What hours do phlebotomists usually work?
Part-Time, 20 Hours Per Week, Day Shift, Monday-Sunday
Full-time 40 hours per week, dayshift, Monday-Friday, with weekend rotation
What are the requirements for becoming a phlebotomist?
Candidates will undergo a formal interview process with HNL Lab Medicine and be considered a per-diem temporary employee if accepted. Upon acceptance, the following will be required
and processed following HNL Lab Medicine Human Resources and LVHN Employee Health policy.
Non-submission invalidates acceptance for that session.
- Medical Clearance/Vaccine Documentation
- Fingerprint Clearance
- Urine Drug Screen
- Child Abuse Clearance
- Background check
- Proof of liability insurance
- Proof of health insurance
- Influenza vaccination (within the season)
- COVID-19 vaccination
Note: The presence of any controlled substance considered prohibitive after medical review of urine drug screen will prevent you from participating in the program. If any criminal background report is delayed and includes prohibitive offenses, you may not be able to complete the program.
What educational qualifications do you need to be a phlebotomist?
In order to enroll, students must:
Must be 18 years of age
High School Diploma or GED documentation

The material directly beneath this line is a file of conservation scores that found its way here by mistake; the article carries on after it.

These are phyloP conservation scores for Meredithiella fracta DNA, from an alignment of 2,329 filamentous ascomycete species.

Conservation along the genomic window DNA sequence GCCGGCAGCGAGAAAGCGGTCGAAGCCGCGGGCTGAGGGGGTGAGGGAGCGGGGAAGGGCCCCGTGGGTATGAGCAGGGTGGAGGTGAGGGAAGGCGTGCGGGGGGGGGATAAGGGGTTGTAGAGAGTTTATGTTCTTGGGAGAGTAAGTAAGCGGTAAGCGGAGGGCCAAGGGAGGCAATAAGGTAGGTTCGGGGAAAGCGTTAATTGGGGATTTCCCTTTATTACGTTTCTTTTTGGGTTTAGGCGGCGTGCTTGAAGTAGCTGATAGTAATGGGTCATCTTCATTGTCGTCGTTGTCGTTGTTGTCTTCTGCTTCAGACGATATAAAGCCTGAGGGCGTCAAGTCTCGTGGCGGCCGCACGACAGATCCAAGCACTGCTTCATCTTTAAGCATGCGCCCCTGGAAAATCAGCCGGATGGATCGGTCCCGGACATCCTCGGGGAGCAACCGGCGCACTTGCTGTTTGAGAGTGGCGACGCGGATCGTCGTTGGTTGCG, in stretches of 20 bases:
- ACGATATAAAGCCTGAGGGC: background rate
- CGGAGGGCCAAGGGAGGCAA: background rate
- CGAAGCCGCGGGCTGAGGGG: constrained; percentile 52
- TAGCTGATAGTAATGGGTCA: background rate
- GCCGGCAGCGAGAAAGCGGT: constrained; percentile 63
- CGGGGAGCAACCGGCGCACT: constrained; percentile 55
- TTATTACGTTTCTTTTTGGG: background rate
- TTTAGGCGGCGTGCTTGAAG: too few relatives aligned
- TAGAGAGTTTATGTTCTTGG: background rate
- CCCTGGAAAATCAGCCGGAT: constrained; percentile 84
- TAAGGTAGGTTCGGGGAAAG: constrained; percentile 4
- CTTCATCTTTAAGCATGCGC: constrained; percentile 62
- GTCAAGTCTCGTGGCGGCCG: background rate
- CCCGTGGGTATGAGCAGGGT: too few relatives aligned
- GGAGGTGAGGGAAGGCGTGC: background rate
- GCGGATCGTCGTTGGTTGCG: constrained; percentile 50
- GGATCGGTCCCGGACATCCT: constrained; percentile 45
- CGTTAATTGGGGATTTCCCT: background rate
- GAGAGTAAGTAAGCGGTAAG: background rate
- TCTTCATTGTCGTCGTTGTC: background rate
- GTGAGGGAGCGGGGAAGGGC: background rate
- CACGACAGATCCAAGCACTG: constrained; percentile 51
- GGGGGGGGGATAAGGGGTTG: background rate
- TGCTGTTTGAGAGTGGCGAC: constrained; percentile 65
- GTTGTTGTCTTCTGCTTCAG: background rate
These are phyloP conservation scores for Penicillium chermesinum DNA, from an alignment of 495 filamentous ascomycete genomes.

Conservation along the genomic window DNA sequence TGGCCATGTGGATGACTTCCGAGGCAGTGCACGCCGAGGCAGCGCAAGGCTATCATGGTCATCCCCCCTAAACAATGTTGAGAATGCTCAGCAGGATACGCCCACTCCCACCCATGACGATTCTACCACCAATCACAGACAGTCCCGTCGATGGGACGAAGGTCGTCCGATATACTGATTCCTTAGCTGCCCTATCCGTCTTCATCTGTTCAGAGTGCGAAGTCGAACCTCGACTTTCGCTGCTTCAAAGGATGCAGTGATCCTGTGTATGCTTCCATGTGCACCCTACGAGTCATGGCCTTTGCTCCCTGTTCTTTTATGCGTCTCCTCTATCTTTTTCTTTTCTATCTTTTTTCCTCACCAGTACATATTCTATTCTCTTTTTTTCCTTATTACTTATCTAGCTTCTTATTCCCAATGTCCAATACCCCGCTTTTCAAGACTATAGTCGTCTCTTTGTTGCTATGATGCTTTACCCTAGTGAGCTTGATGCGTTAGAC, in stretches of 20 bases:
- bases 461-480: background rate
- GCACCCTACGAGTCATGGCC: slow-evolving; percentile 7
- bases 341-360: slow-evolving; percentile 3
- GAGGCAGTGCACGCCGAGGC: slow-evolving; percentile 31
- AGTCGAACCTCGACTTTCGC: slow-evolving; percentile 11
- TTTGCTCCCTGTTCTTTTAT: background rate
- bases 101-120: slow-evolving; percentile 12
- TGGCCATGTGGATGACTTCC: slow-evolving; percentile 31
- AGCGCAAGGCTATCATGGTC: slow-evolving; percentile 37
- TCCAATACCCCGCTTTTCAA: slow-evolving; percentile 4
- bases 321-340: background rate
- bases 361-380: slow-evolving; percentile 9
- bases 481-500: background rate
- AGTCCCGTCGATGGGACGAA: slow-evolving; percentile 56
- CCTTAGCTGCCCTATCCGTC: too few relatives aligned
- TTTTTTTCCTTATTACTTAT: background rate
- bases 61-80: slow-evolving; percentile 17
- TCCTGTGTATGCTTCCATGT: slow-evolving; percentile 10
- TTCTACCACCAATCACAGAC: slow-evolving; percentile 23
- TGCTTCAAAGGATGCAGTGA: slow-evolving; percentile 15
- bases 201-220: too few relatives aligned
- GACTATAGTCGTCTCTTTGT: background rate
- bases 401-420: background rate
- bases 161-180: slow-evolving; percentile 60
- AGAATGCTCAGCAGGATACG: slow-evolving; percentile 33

Copy of unofficial graded transcript from high school or college
Students will complete at least 40 hours of classroom training and 100 hours of clinical hours at an HNL Lab Medicine Patient Service Center (PSC) to fulfill ASCP Certification examination requirements. Which is the exam students will take upon completion to become certified that the program will prepare you for.
What skills will I have as a phlebotomist?
Upon completion of the program, you'll be able to:
- Demonstrate knowledge of the healthcare delivery system and medical terminology as it relates to the laboratory
- Demonstrate knowledge of infection control and safety
- Demonstrate a basic understanding of the anatomy and physiology of body systems
- Demonstrate a basic understanding of age-specific or psycho-social considerations involved in the performance of phlebotomy procedures on various age groups of patients
- Describe the legal and ethical implications of patient testing
- Demonstrate understanding of the importance of specimen collection and specimen integrity in the delivery of patient care
- Demonstrate knowledge of collection equipment and collection methods, various types of additives used in collection tubes, and special precautions necessary and substances that can interfere in clinical analysis of blood constituents
- Follow standard operating procedures to collect specimens utilizing venipuncture or capillary methods
- Demonstrate understanding of requisitioning, specimen transport, and specimen processing
- Communicate (verbally and nonverbally) effectively and appropriately in the workplace
- Define Quality Assurance as it relates to the practice of phlebotomy
- Take the American Society of Clinical Pathologists (ASCP) Phlebotomy Technician Certification examination. (Separate fee to take examination) Note: Proof of High School graduation through graded transcripts sent directly to ASCP required.
- Is it worth becoming a phlebotomist?
Who can I contact for more information or questions?
Karen Sciole, 484-425-8309, or Kimberly Townsend, 484-425-5535 or hnl.com/contactus
- Learn More About HNL School of Phlebotomy - hnl.com/Phlebotomy-School
- Source Links - Indeed.com: Common questions about for a Phlebotomist - www.indeed.com/career/phlebotomist/faq